Oh it's OTC, and it's not as strong as the prescription stuff, when I was @ Wallie-World they didn't have it out, I had to ask the RX on duty, and they had it behind the counter  (said we cannot keep this out)
you have to ask for it  :D
"it's so nice to be insane, cause no-one ask you to explain" Helen Reddy cc 1974

Offline bear60

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Re: The Heartbreak of Eczema
« Reply #5 on: July 03, 2010, 02:02:31 PM »
Hi Dennis...Hope something works for you.  Let us know what you try.  By the way..Happy 4th of July.
Poz Bear Type in Philadelphia

Offline denb45

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Re: The Heartbreak of Eczema
« Reply #6 on: July 03, 2010, 03:28:45 PM »
Hi Dennis...Hope something works for you.  Let us know what you try.  By the way..Happy 4th of July.

Why Thanks Joel, and a Happy 4th of July to you and yours as well........I think this flare-up of Eczema was brought on by my recent bout with 3 week non-stop diarrhea, the good news, I lost 10LBS due to this,  was 195LBS and I'm a slender 185LBS again  ;D  but, I now seem to have it under control somewhat? but, nothing is EVER perfect, the non-stop diarrhea will rear it's ugly head again soon, I'm afraid, so, I won't give up hope, it appears the zinc oxide cream seem to be doing the job  ;)
« Last Edit: July 03, 2010, 03:31:35 PM by denb45 »
"it's so nice to be insane, cause no-one ask you to explain" Helen Reddy cc 1974

Offline rondrond

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Re: The Heartbreak of Eczema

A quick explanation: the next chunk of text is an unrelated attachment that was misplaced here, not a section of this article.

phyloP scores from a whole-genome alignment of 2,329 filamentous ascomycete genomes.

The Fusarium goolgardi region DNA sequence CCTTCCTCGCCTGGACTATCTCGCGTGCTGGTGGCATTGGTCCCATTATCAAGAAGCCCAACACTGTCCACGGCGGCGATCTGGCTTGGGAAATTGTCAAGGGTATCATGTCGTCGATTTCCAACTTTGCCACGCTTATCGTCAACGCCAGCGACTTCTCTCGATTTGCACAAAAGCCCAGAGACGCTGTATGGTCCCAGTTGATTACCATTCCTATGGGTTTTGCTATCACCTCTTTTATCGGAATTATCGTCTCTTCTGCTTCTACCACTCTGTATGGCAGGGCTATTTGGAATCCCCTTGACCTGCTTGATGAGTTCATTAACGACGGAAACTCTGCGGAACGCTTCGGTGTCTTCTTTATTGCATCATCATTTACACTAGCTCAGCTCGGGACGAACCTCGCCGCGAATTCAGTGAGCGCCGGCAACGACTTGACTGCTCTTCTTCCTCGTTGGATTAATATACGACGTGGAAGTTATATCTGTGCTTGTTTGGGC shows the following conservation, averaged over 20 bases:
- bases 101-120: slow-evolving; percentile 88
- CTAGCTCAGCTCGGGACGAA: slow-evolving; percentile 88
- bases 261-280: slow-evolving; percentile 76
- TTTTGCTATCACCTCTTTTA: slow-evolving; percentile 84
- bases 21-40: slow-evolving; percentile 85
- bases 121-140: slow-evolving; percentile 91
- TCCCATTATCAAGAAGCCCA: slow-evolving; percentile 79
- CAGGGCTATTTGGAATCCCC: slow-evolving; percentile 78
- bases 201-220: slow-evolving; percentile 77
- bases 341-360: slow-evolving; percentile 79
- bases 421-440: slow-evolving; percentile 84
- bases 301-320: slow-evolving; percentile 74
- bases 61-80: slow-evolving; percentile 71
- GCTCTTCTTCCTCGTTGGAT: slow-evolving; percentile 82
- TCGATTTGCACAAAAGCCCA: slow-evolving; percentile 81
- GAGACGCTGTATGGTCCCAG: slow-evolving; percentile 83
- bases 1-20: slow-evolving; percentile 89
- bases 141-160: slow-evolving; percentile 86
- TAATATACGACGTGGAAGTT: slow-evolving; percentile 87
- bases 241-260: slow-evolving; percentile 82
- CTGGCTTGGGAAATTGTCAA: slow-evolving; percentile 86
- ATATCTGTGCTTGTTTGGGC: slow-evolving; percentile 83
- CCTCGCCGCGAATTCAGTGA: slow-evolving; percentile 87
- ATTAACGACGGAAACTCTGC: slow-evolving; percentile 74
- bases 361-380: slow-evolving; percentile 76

« Reply #7 on: July 04, 2010, 11:28:31 AM »
Glad the zinc oxide is working for you.

I just sit it out and ...wait for it to go away.
"I may not be exactly where I want to be, but I sure as Hell am not where I was"
Wynnona Judd

Diagnosed/HIV
1993
AZT
Norvir
1994-2001
Crixivan/Epivir/Zerit
No Meds for 7 Years

04jul07/DVT-right leg/Bi Lateral PE's     
16oct08/DVT-left leg
Sept '09  6 blood clots in left arm
Coumadin 5mgs
                                     
Atenolol/50mg/2x
Hydrochlorth 25mg/1x
Gemfibrozil/300mgs/2X
Symbicort
Proventil Inhaler
Potassium
Rhinocort


*APR 08~Viramune/Truvada
March08  CD4 330 23% VL 452.000 
*Jan09 Med change~Epzicom/Viramune

Aug09   CD4 523 23%  VL<48
Diagnosed: COPD
Dec 2013: CD4 645 45% VL 49
Med Change: Viramune/Epivir/Ziagen/Isentress

Offline denb45

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Re: The Heartbreak of Eczema
« Reply #8 on: July 04, 2010, 03:39:35 PM »
Glad the zinc oxide is working for you.

I just sit it out and ...wait for it to go away.

Yeah I've done that before, but, those annoying little water blisters, makes it hard to do anything with your hands, like cooking, and a lot of other things, It's kinda GROSS when they pop & ooze  ???
"it's so nice to be insane, cause no-one ask you to explain" Helen Reddy cc 1974

Offline decayingsinner

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Re: The Heartbreak of Eczema
« Reply #9 on: July 26, 2010, 08:11:18 PM »
My brother had eczema most of his childhood up until high school.  He would use the cream and it seemed to help a lot.  He's 19 now, and it doesn't seem to occur that often.  Is it something that can go away?

Offline littleprince

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Re: The Heartbreak of Eczema
« Reply #10 on: July 27, 2010, 12:27:38 PM »
I've had these blisters on and off most of my life. Always on the sides of the fingers. 12 months ago I had a bad break out and the little suckers started turning into big ass blisters. Some corticosteroid cream cleared it up within days never to be seen since. The stuff I had was prescription cream Elocon here in Australia... not sure if it goes by the same name in other parts of the world.

Offline Ann

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Re: The Heartbreak of Eczema
« Reply #11 on: July 28, 2010, 08:39:27 AM »
littleprince,


As someone who has only been recently diagnosed, you should not be posting in the LTS forum. Please read and abide by the posting guidelines set out in this forum's Welcome Thread. Thank you for your cooperation.

Ann